After marriage, my mom went job hunting. All the places she went turned her down because she did not speak English. Eventually, she was able to snag a job because a friend of my dad’s convinced his supervisor to let her in. She worked in a factory that was predominantly immigrants. There she received verbal abuse from her peers. The only people that she could understand would call her names and sneer behind her back. She was such a young thing, they would say. The age gap between my parents, a whole ten years, was looked down upon. In the eyes of other people, she had been sold off to a random man to give her family back home a better life. Life was harsh to her. Everyone in Vietnam expected my mom to send money back home even though she could hardly support herself. She kept the specifics of her hard life to herself and shouldered the burden. She was the lifeline of the family.

  When my mom arrived in America in 2000, her goal was to bring over the rest of her family. For her, coming to America was easy. She got married and received a green card. In reality, though, the rest of her family couldn’t get married like she did. To complete the necessary paperwork, she would need to a be a U.S citizen. Most people have to wait five years before they can take the naturalization test, but because she was married to my dad who was already a U.S citizen, she would only have to wait three years. She studied English and passed the naturalization test. The paperwork to bring my grandparents would take another year. In total, the process should have taken about four years, but certain circumstances would delay the process by another ten years. My grandparents were finally able to come to America in 2014. During those 14 years without her parents, my mom was expected to care for two children on her own. She jumped between factories until she found one that treated her better. She worked endless hours, and tons of overtime in order to take care of me and my brother, while still sending money to Vietnam.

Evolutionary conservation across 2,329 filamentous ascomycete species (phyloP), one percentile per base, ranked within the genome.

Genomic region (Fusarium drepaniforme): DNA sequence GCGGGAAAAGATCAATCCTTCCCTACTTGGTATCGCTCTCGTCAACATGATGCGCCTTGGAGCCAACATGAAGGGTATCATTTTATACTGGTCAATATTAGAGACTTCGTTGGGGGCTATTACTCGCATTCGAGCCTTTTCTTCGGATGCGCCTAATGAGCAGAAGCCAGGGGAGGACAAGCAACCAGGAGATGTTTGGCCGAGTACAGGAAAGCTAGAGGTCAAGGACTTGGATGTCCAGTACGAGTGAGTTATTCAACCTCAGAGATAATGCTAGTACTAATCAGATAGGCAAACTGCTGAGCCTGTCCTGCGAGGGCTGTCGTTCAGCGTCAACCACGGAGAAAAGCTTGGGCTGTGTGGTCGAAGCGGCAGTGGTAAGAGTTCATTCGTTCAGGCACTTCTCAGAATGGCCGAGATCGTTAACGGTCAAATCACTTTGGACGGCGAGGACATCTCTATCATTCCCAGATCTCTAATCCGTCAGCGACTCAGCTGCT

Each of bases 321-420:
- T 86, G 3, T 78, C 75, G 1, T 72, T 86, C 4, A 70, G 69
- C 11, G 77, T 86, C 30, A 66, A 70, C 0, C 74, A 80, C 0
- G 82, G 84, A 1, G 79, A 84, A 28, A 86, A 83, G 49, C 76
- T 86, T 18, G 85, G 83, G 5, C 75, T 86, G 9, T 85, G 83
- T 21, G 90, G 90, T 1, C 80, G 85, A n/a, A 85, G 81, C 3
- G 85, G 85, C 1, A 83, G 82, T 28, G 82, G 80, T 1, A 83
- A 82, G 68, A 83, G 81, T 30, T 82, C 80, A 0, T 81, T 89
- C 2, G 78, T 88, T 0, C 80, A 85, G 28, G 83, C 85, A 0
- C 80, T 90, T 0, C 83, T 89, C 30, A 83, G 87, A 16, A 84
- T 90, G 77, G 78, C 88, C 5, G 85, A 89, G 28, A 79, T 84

My mom was selfless and giving. She never spoke out against my grandma, even when she would get angry at her for not sending money over. Life in America was weary and tiring, but she worked hard because she knew it would pay off.

  When my grandparents came to America in 2014, they also found factory jobs. My grandma came home from her first day at the factory and she apologized to my mother. They both broke down, my grandma realizing life wasn’t glamorous, and my mom finally having her hardships acknowledged. My grandma asked my mom why she continued to live in America despite the hardships. If my mom had chosen to live in Vietnam, she might not have been a teacher, but she surely would have had a job better than a factory worker. She would still have her friends and her family. The memory of her trying to smile through her tears was very clear to me. She looked at me and my brother before turning back to my grandma, “I’m doing this for them.”

  From then on, the thirteen year old me realized the importance of appreciating the things I had, the importance of working hard, and the importance of sheer determination. Nothing stopped my mother from giving up and returning back to Vietnam. She could have easily complained to my grandma and told the truth about what a difficult life she was living, but instead, she chose to persevere. After years of labor, my mother today owns her own home and has a fridge stocked with food. She has a loving husband and two great children. To me, my mom’s sacrifice means the world. Because of her, I have much more than I could ever ask for. I will never go hungry. I am free to pursue a higher level of education. I can choose who I want to love. Because of her, I will have the opportunities she always deserved.